13 October 2017

Altruism towards future generations

Some critics have suggested that the libertarian position regarding future generations is: “I don’t care”. But libertarianism does not reject moral responsibility towards others. It rejects the notion that the government should enforce such responsibility.

Feeling responsible towards one’s own descendants, and others who share a proportion of one’s genes, appears to be a hard-wired human attribute. Aggregating responsibility-towards-descendants feelings may be what has traditionally generated interest in the position of future members of a society.

Prior to the welfare state, and to the development of social justice ideologies, public actions motivated by responsibility towards descendants did apparently take place. The Victorians built bridges that were designed to last for hundreds of years, though there was often no obvious incentive for doing so.

After decades of welfare state – and rhetoric about preserving resources for the future – we seem to be behind the Victorians in terms of investment in the long-term future.

It is not in any case clear how a society could have a motive to behave more responsibly towards its future members than is generated by innate responsibility feelings towards descendants. Because the elite produces arguments for why one should feel responsible? People’s choices will still reflect what they perceive to be their own interests.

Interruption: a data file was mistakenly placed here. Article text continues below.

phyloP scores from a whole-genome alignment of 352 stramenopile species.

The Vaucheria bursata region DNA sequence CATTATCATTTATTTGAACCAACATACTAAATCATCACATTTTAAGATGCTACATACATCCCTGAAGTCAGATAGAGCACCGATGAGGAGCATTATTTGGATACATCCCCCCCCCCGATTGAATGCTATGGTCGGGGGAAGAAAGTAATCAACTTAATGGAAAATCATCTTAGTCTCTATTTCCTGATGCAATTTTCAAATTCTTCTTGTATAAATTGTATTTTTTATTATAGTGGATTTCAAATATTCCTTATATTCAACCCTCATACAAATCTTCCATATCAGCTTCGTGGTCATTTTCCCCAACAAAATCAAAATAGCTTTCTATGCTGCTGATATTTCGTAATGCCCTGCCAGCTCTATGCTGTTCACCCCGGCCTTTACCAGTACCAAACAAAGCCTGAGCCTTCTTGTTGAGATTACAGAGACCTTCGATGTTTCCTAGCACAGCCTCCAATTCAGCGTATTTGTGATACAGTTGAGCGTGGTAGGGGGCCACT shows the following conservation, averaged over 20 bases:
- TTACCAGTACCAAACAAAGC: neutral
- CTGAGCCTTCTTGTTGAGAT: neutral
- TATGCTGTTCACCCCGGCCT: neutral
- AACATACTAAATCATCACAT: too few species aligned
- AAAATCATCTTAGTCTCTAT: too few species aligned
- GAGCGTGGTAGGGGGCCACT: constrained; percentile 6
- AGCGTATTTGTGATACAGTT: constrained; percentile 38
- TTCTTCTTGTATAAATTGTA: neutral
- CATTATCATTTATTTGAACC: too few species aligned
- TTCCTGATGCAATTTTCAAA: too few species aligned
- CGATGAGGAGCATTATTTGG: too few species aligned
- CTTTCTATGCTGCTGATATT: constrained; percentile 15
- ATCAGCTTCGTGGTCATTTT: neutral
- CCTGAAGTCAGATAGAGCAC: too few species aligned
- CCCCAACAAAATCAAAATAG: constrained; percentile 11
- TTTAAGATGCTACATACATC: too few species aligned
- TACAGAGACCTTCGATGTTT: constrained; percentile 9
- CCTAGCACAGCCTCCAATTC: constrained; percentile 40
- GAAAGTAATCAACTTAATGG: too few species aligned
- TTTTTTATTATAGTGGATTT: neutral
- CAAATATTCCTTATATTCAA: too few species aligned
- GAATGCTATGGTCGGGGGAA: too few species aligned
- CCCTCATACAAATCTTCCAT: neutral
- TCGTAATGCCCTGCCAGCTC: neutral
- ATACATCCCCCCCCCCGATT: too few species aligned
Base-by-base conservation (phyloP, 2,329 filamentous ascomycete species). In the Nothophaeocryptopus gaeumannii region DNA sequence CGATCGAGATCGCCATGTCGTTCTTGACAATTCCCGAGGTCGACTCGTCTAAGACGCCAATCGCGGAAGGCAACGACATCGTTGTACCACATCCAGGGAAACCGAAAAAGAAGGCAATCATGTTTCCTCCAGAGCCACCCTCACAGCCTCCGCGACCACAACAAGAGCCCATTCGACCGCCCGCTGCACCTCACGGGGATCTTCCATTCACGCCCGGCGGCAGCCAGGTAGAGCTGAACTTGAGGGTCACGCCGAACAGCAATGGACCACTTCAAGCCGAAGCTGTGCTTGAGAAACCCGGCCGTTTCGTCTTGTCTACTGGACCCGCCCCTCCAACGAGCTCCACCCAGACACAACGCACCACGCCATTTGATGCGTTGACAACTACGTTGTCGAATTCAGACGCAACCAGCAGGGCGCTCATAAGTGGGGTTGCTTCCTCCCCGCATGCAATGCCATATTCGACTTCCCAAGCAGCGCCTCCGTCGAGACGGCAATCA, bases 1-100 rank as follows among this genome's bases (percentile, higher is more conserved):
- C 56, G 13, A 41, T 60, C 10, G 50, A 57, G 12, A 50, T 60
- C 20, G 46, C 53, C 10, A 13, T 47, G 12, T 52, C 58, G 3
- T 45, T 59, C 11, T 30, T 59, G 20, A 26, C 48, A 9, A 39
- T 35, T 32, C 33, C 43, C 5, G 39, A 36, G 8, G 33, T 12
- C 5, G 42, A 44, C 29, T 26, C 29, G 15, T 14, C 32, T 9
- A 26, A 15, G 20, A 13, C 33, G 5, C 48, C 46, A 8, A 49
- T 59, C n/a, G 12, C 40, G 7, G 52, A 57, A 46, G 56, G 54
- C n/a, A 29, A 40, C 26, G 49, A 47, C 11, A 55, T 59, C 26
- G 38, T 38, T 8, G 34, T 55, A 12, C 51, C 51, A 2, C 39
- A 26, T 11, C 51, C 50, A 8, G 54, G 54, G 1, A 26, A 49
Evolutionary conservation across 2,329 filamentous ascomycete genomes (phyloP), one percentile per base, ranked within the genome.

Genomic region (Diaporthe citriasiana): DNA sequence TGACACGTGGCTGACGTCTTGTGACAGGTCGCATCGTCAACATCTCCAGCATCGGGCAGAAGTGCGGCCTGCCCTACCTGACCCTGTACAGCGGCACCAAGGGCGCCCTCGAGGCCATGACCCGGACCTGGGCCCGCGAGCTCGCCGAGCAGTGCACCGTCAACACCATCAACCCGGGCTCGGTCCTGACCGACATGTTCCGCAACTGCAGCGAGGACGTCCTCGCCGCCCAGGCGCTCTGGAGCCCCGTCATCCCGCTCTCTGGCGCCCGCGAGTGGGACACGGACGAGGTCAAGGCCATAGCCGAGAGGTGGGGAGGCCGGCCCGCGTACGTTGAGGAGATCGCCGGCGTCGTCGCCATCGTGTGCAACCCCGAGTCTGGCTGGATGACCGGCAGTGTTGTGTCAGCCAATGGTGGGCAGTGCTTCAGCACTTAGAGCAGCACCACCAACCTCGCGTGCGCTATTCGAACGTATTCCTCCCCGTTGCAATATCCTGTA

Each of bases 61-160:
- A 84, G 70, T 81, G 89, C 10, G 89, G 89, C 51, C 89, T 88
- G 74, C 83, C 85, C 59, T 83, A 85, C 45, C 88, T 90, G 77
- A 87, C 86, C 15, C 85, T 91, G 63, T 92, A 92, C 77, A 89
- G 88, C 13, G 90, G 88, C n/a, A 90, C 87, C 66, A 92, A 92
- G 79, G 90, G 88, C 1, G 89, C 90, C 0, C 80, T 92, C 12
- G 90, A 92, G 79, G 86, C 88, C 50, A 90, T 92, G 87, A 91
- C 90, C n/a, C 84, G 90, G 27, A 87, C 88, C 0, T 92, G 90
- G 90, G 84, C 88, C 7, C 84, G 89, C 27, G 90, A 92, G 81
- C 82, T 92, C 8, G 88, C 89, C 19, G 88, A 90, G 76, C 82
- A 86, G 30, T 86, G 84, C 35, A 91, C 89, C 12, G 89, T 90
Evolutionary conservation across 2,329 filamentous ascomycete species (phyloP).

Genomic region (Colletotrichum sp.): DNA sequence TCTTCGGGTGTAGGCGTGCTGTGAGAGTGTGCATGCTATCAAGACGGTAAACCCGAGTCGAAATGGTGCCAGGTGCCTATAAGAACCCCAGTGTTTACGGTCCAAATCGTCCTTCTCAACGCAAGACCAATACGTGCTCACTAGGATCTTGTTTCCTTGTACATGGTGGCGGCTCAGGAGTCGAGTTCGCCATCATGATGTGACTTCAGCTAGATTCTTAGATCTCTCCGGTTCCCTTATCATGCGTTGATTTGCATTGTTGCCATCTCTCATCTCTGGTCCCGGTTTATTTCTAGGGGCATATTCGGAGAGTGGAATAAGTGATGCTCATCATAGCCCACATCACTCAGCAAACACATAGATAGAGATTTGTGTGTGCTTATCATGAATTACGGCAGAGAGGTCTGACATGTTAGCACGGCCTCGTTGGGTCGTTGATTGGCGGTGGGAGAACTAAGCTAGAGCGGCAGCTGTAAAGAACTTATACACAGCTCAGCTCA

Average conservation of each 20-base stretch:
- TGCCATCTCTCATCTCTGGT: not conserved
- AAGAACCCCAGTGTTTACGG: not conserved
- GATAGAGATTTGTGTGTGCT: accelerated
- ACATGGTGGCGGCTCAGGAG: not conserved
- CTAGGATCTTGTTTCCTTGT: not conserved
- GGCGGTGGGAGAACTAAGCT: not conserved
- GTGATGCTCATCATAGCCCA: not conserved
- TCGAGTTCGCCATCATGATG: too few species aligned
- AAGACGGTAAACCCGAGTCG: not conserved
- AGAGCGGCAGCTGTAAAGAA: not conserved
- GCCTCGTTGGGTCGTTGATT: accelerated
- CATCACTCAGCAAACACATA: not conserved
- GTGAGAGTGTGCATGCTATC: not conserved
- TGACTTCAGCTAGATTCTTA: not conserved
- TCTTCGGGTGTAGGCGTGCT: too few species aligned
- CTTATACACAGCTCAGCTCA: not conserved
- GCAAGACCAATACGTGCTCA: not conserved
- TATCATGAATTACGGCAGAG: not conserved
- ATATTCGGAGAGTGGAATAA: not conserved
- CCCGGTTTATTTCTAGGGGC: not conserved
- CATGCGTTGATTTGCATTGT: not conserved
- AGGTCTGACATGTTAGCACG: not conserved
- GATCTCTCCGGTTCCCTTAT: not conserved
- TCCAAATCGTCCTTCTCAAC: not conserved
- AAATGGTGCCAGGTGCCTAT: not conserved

One can, however, see how hard-wired concern for future generations might be negatively impacted by policies. The existence of state medical and education systems, purporting to cater for everyone, means that each individual has fewer resources available to devote to interest in his descendants. The reallocation of resources means he is liable to assume that responsibility towards descendants has also been reallocated – without this assumption necessarily being justified.

Compared to aggregated individual actions, it seems collectivised action is likely to be less motivated by interest in the future, not more. Collectivised action is subject to ‘democratic’ control, and voting is notoriously conducive to short-termism.